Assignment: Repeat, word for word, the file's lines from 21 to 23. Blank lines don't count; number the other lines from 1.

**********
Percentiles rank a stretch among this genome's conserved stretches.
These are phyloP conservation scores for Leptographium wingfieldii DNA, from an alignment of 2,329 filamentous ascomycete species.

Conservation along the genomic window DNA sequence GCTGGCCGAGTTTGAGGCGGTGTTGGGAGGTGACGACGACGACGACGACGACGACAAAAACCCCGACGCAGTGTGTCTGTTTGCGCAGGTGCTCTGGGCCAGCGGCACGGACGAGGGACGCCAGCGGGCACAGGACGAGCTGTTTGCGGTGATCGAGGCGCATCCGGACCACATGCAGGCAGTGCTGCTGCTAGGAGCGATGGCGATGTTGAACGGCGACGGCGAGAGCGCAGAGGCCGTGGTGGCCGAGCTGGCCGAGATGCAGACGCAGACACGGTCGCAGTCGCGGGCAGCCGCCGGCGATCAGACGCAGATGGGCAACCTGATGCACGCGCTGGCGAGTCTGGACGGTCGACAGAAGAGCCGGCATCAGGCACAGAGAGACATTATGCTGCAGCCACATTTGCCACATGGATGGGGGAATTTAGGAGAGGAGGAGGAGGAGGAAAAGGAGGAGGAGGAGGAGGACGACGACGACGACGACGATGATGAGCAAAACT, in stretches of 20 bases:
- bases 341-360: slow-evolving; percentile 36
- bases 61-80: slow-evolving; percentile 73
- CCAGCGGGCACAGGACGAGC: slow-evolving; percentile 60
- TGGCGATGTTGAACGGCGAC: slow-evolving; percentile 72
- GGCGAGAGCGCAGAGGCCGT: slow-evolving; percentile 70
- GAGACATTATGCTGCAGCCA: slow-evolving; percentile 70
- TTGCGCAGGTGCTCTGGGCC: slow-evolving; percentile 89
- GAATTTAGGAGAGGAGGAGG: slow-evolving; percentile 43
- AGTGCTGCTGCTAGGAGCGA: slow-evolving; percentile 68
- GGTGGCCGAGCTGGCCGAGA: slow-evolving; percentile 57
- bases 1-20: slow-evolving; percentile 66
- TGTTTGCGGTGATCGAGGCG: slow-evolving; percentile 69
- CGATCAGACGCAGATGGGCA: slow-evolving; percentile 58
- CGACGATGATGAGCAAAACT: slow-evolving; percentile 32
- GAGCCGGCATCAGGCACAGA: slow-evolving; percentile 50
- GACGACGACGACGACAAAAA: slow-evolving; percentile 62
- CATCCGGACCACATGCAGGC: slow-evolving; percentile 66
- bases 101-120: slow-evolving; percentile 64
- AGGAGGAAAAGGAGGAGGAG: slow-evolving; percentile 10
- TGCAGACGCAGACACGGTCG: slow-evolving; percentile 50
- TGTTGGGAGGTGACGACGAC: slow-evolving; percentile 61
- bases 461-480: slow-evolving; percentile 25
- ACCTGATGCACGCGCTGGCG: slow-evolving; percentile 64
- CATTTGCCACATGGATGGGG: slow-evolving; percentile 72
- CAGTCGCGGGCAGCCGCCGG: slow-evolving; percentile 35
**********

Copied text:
- bases 101-120: slow-evolving; percentile 64
- AGGAGGAAAAGGAGGAGGAG: slow-evolving; percentile 10
- TGCAGACGCAGACACGGTCG: slow-evolving; percentile 50